I think that this hackathon has certainly exposed me to the daunting world of Web3, and while I'm still hesitant to learn about it because of how big it is in general, I think it's an important lesson to not shy away or turn your back on new things that you need to learn. Although it's a big topic and you'll never really get to learn it in one sitting, I think it's worth the try to attempt to understand it.

Planning commitments wisely

This hackathon has a pretty long duration that spanned most of this year. First starting out in April till the finals (technically the semi-finals?) in September, there'll be many more projects and commitments running concurrently with this hackathon.

I think that the lack of ability to plan my commitments wisely has led to me contributing less than I'd hoped for in this hackathon. In general, perhaps as a way to compensate for not taking part enough in secondary school, I've been lunging at many opportunities that I could take.

I'm starting to learn that this is an unwise choice, but to give credit it can be difficult in the moment to really consider if something is feasible or not (you only have so much time to say whether you're in or not). Polytechnic studies, especially nearing the end of the semester, heavily involve hands-on projects that require you to work for it. Therefore, I had a lot on my plate that I didn't consider back when I signed up.

The next best thing that I could do was to adapt to the changes as they came, but even then, there was a lot of pressure for me to navigate and handle. Many projects required my attention at once, so generally I parked this hackathon and the things I had to do in the background while I catered to the more important graded assignments and projects. I wonder: had I put more effort into this hackathon, would we have gotten anywhere closer to the final finalists?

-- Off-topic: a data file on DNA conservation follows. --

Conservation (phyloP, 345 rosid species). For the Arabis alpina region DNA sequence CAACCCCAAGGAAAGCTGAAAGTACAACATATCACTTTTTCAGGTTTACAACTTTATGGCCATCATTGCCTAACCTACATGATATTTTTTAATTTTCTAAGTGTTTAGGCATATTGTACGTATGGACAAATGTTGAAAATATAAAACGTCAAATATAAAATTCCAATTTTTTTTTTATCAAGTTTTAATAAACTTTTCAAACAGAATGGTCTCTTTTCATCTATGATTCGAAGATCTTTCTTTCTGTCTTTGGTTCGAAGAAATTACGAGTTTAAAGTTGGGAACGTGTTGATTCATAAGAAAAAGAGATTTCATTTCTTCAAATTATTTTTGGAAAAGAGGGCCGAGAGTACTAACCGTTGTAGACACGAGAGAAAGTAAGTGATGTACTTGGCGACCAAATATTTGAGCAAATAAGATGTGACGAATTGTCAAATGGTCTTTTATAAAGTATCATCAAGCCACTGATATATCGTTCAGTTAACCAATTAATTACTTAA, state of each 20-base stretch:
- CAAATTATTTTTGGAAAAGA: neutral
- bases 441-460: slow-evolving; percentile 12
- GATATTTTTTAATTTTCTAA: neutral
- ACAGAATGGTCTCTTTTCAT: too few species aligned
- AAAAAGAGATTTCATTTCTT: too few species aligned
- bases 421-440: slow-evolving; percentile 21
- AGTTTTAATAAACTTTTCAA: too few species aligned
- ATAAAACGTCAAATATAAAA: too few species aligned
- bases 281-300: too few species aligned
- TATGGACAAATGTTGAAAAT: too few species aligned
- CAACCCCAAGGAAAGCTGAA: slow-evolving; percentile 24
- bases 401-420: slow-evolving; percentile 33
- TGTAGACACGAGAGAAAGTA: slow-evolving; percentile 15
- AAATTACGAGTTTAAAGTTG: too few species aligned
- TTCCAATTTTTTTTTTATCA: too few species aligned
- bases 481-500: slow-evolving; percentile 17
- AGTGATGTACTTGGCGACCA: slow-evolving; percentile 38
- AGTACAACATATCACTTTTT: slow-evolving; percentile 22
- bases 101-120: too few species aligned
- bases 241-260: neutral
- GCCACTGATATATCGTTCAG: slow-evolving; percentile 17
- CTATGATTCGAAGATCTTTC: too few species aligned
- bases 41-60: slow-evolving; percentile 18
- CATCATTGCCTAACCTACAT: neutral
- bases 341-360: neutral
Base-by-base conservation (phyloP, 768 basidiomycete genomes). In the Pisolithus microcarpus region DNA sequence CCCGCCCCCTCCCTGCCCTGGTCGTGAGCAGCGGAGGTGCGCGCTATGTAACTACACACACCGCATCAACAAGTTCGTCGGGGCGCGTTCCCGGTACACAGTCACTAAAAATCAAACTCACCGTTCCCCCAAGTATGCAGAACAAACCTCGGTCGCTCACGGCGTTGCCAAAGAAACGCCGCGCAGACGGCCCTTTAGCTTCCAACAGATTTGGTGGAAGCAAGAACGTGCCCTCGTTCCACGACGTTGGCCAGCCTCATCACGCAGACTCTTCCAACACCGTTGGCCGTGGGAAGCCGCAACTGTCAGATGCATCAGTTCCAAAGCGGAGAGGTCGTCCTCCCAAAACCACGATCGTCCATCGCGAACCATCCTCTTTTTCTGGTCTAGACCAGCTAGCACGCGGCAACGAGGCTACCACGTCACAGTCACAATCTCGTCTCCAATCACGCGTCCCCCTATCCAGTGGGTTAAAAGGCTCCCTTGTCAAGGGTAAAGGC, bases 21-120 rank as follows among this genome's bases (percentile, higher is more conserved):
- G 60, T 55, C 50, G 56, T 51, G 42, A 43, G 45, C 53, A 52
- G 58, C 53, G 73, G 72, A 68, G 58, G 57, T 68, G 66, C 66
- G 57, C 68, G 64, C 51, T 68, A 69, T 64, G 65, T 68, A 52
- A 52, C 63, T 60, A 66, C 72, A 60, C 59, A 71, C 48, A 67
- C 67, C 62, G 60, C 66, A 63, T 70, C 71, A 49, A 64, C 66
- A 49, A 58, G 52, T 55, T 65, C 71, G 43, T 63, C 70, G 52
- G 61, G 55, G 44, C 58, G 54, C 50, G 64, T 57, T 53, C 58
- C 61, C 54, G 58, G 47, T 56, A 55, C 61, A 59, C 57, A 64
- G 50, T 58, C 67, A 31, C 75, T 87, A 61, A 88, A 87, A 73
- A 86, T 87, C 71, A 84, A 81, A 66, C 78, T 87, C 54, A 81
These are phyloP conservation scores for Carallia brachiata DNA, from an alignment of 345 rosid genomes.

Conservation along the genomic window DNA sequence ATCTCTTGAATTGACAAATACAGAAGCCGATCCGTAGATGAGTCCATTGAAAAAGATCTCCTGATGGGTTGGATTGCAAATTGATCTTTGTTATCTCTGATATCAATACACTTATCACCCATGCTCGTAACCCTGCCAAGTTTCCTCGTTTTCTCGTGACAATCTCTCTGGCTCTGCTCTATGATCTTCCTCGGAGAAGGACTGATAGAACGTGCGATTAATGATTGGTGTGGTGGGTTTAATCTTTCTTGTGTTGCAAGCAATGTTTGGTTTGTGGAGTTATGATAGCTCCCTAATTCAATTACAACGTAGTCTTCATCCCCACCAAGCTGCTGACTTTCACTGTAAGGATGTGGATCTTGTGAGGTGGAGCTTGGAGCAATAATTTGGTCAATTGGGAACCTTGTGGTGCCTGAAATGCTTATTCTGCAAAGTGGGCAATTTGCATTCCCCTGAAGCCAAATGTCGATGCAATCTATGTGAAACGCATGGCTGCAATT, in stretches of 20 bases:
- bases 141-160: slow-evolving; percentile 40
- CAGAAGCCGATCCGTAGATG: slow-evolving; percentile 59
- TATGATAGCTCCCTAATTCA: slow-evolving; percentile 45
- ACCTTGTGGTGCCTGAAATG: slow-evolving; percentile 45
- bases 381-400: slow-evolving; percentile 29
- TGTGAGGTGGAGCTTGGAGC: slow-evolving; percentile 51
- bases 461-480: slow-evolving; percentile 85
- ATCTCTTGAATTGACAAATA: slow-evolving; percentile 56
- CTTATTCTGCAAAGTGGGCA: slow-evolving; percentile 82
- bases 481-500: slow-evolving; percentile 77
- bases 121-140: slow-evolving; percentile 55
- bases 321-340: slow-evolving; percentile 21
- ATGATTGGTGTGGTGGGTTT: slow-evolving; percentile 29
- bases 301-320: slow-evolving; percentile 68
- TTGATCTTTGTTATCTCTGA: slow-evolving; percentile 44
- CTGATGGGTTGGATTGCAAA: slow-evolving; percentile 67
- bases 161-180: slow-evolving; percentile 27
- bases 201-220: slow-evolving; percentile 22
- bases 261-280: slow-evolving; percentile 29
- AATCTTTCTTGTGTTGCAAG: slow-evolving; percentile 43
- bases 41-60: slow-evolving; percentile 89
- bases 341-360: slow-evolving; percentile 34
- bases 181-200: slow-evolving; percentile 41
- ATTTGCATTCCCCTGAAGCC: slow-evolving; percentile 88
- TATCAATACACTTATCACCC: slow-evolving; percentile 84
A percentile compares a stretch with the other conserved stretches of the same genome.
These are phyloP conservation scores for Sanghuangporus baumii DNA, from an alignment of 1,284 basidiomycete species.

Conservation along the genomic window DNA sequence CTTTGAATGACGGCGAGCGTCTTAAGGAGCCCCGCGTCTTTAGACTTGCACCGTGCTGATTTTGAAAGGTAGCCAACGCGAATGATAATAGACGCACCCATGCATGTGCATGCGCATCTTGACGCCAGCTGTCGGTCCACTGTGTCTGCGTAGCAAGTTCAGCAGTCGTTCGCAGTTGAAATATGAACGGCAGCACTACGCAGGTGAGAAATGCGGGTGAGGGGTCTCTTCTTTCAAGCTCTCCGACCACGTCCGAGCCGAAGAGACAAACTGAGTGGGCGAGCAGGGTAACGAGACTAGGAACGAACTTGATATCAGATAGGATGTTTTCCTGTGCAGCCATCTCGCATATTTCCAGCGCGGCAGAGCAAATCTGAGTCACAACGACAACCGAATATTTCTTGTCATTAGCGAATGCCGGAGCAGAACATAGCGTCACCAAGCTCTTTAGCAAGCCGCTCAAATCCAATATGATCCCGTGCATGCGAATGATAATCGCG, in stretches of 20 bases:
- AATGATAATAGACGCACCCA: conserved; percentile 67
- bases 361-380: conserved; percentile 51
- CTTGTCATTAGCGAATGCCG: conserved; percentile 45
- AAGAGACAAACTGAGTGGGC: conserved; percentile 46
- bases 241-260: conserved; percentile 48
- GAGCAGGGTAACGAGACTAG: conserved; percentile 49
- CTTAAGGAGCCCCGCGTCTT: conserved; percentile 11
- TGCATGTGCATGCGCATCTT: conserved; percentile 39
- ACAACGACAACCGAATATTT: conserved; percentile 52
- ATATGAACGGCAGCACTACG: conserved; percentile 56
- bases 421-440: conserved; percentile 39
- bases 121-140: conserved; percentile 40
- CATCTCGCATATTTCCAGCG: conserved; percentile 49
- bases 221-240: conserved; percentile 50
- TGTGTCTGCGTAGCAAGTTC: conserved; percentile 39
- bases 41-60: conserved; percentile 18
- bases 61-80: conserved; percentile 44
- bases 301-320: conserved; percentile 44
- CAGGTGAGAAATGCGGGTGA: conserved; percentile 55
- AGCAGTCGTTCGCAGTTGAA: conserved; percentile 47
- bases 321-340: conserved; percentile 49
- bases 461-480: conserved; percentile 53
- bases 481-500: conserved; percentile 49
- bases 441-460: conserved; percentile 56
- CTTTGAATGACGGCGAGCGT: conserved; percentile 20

Leaning on each other for support

As I've mentioned above, it was quite funny when we, the ICT students, had less of an idea of Web3 compared to the engineering students. With that, though, we've learnt to lean on each other for support. When one person doesn't have the time to do something, we try to redistribute the workload to everyone else (or someone else) to ease out the work.

Generally, I tried to focus on minor details on the slides and help out to clean up the prototype that we had made on Figma. Those who had greater grasp of Web3 generally worked on solidifying and strengthening the idea, while everyone else tried to help out wherever they can.

I found it great that my group managed to do quite a lot asynchronously without having to actively assign work, but I wonder if doing so may have led to everyone knowing what roles they specifically have? And if that's the case, would that have helped?

Winging it

Frankly, no one has the answers to everything. Our product had holes that came about because of our poor understanding of Web3, but no one person in the team was to blame for it. I think that we've winged quite a lot of things in this hackathon, and many of those things ended surprisingly well for us.

Especially during instances when we know uncertainty is around, it's important to be adaptable and change according to the situation. That's mainly what we did throughout the hackathon, once even realising that we only had a few days to prepare for something as none of us had caught an email sent previously.

I think something I've learnt from taking parts in hackathons is this: it's much more impressive to pretend and be confident in your idea than to point out every flaw your product has. Sounds like a no-brainer, but your confidence in what you made can really falter especially when you know the holes it has!


Was this hackathon fun? I guess so. Was it stressful? Definitely. With all that said, though, and though mentioned several times in this post, I've learnt so much from this hackathon. Whether it's the theory of Web3 or on soft skills like management and coordination, it's been quite the journey for my team.

I'm glad that we did whatever we could. I think the project we made isn't really bad at all, either. The other participating groups have ideas that are wild (in a good way), and I'm happy to see that the spirit of innovation and hacking at something isn't lost with this hackathon. Especially with this year's iteration being the first hybrid one after the fully-virtual ones in years past due to COVID, there's a certain atmosphere of excitement around.

To all the other participants, if you're somehow reading this, awesome job! You deserve a pat on the back. For the finalists, I wish you the best in presenting; there's still a little more to go!